Clarksville, TN – Comfort foods have become a way of life these days. It’s not hard to understand why we need comfort foods. Our lives are full of stress. The crashing economy has scared most intelligent people silly. The thought that what we formerly believed was enough money to live on has now become barely adequate is enough to send anyone running to the ice cream carton or the macaroni and cheese bowl or the potato chip bag.
We seek comfort when we are stressed. We learned as babies that milk was comfort. When we were sick as children, we were comforted by chicken soup or ice cream or whatever Mom’s favorite cookie recipe was. We continued as teens to comfort our growing insecurity about our popularity with cheeseburgers, soft drinks and doughnuts. We entered college and survived on pizzas to overcome exam jitters.
American Heart Association says Metabolic Abnormalities may increase Cardiovascular risk more in Black Women than in White Women
Large waistline, cholesterol disorders and other metabolic abnormalities may increase the relative risk of cardiovascular disease more among black women than among white women.
Dallas, TX – Large waistline, cholesterol disorders and other metabolic abnormalities may increase the risk of cardiovascular disease more among black women than among white women, according to new research in Journal of the American Heart Association.
Previous studies have focused primarily on white participants and found that obesity without a clustering of at least three metabolic disorders (metabolic syndrome) was not associated with increased cardiovascular disease risk.
American Heart Association, two other major organizations issue new recommendations for treating patients with High Blood Pressure and Cardiovascular Disease
Dallas, TX – A new scientific statement issued jointly by three medical organizations and published in the American Heart Association’s journal Hypertension, addresses how low to aim when treating patients with high blood pressure who also have vascular diseases.
The document provides an up-to-date summary on treating hypertension in patients who have both high blood pressure and have had a stroke, heart attack or some other forms of heart disease, said Elliott Antman, M.D., President of the American Heart Association and professor of medicine at Harvard Medical School.
Dallas, TX – Day-to-day changes in how long your teen sleeps at night might be affecting how much they eat, according to new research presented at the American Heart Association EPI/Lifestyle 2015 meeting.
Penn State researchers looked at data on 342 teenagers and analyzed their sleeping habits. On average, they slept about seven hours nightly. But when the amount of time teens slept varied by an hour – whether it was less sleep or more.
Program to recognize communities that show commitment to healthy living
Nashville, TN – Tennessee Governor Bill Haslam and Governor’s Foundation for Health and Wellness CEO Rick Johnson, joined by representatives from nine cities and counties across the state, today launched Healthier Tennessee Communities, a coordinated initiative supporting physical activity, healthy eating and tobacco abstinence at the local level.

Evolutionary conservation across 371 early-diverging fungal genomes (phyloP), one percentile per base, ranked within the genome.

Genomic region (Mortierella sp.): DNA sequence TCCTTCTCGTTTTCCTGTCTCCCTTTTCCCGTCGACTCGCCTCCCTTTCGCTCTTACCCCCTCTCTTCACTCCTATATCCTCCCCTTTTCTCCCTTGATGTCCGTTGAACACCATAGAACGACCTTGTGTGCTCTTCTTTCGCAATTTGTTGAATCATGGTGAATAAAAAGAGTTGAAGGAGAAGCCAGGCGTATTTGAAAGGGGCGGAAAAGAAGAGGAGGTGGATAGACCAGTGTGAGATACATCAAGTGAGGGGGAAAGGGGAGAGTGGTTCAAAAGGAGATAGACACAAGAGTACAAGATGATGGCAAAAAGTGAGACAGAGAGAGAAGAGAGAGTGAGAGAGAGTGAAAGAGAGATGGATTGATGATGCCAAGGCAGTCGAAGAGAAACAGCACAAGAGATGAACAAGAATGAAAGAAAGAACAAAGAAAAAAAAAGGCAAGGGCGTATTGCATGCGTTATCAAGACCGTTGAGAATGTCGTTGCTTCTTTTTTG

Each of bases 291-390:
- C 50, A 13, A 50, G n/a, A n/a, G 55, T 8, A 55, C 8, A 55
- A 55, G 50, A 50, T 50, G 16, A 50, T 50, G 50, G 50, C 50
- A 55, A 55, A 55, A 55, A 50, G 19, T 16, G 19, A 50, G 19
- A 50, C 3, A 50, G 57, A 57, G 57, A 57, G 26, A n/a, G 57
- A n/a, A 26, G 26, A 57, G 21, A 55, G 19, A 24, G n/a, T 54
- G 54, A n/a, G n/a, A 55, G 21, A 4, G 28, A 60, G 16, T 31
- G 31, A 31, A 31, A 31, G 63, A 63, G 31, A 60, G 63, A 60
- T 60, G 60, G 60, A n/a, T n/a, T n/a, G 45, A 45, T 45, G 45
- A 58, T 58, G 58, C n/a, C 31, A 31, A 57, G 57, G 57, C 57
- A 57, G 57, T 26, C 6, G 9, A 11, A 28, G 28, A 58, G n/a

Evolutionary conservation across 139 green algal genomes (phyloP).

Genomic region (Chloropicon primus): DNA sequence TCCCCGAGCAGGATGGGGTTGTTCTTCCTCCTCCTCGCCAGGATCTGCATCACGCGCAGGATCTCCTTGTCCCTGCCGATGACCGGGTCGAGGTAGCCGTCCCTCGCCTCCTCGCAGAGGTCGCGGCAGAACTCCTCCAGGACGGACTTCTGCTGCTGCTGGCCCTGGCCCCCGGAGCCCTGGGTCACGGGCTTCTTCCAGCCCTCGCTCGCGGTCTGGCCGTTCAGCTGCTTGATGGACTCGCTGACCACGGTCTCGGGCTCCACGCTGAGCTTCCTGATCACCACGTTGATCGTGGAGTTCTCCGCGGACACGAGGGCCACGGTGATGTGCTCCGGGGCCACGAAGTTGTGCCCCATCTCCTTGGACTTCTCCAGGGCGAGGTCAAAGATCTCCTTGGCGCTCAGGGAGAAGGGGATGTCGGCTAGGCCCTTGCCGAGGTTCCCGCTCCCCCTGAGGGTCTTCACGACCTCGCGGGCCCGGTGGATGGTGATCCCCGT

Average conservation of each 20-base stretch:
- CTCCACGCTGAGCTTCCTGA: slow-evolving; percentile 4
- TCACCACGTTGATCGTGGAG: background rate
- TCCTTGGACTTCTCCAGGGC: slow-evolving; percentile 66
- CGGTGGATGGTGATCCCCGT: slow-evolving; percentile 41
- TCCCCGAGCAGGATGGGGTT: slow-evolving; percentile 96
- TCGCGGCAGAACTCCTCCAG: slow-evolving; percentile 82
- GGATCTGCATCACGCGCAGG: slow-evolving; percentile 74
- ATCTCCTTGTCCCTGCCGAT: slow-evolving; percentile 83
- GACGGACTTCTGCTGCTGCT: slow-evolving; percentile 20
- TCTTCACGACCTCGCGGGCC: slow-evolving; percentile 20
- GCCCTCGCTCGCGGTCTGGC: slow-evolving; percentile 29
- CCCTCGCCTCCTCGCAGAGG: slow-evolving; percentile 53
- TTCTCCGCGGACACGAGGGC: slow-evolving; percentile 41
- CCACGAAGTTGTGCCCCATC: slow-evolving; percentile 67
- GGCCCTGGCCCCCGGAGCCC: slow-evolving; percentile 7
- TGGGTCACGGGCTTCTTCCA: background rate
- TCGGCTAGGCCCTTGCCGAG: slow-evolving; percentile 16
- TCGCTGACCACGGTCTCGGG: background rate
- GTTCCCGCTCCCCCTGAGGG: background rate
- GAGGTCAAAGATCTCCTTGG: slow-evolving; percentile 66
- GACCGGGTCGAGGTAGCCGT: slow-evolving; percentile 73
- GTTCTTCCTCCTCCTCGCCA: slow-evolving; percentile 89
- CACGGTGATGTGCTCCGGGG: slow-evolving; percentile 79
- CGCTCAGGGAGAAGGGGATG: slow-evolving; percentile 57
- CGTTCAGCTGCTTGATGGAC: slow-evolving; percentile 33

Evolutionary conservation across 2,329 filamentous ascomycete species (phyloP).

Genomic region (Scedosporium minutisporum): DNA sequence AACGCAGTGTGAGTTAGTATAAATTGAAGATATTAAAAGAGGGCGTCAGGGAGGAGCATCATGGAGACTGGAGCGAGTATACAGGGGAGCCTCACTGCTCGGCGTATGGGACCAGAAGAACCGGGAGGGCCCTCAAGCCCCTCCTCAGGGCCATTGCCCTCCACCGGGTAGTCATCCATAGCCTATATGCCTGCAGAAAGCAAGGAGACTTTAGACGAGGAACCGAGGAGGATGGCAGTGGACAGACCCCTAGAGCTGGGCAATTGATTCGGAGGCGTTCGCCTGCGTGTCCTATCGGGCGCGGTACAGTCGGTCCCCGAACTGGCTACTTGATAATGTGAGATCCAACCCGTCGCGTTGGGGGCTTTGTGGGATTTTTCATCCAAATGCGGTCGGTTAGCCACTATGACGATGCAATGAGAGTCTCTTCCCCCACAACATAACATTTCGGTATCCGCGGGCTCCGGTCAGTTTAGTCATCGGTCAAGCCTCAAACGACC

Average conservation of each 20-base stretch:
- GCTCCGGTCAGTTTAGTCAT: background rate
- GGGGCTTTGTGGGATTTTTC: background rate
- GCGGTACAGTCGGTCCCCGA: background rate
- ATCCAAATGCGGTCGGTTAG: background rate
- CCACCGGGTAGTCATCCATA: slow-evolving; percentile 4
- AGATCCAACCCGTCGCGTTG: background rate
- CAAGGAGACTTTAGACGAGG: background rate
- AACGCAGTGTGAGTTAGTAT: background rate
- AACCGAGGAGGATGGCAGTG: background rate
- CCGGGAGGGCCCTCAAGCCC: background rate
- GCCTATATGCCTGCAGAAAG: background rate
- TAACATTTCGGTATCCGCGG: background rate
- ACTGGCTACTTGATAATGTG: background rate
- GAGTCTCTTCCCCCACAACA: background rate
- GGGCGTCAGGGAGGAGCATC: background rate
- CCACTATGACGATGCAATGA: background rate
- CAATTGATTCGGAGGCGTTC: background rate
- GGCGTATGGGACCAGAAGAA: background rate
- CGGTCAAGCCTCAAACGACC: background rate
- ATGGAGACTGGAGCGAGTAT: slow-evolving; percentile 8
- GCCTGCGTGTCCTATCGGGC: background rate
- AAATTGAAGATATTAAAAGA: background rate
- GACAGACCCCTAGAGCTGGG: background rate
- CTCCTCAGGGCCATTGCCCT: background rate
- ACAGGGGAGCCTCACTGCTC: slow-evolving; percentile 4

The Governor’s Foundation for Health and Wellness has focused on developing and introducing effective tools for individuals, workplaces and faith congregations.
Dallas, TX – For the first time in the 50 years that the American Heart Association/American Stroke Association has released an annual snapshot of heart disease and stroke statistics in the U.S., the new report adds a global view.
Health data compiled from more than 190 countries show heart disease remains the No. 1 global cause of death with 17.3 million deaths each year, according to “Heart Disease and Stroke Statistics — 2015 Update: A Report From the American Heart Association.” That number is expected to rise to more than 23.6 million by 2030, the report found.
Nashville, TN – Children whose parents spend a lot of time sitting in front of a computer or other screen are more likely than other children to have excessive screen-time habits, as well as associated risks for heart and blood vessel disease, according to a study presented at the American Heart Association’s Scientific Sessions 2014. «Read the rest of this article»
American Heart Association says Living near major roads may increase risk of Sudden Cardiac Death in Women
Dallas, TX – Living close to a major road may increase women’s risk of dying from sudden cardiac death, according to new research in the American Heart Association journal Circulation.
“It’s important for healthcare providers to recognize that environmental exposures may be under-appreciated risk factors for diseases such as sudden cardiac death and fatal coronary heart disease,” said Jaime E. Hart, Sc.D., study lead author and an instructor in medicine at Brigham and Women’s Hospital and Harvard Medical School in Boston, Massachusetts. “On a population level, living near a major roadway was as important a risk factor as smoking, diet or obesity.”
Now I Lay Me Down To …
Nashville, TN – Sleep is not a luxury; it is a basic health need long known to affect a person’s ability to think and function.
Increasingly scientists and researchers are learning more about other values of sleep that may impact health and help improve and extend lives. «Read the rest of this article»
Dallas, TX – Obesity is common among U.S. Hispanics and is severe particularly among young Hispanics, according to research in the Journal of the American Heart Association (JAHA).
The first large-scale data on body mass index (BMI) and cardiovascular disease risk factors among U.S. Hispanic/Latino adult populations suggests that severe obesity may be associated with considerable excess risk for cardiovascular diseases.
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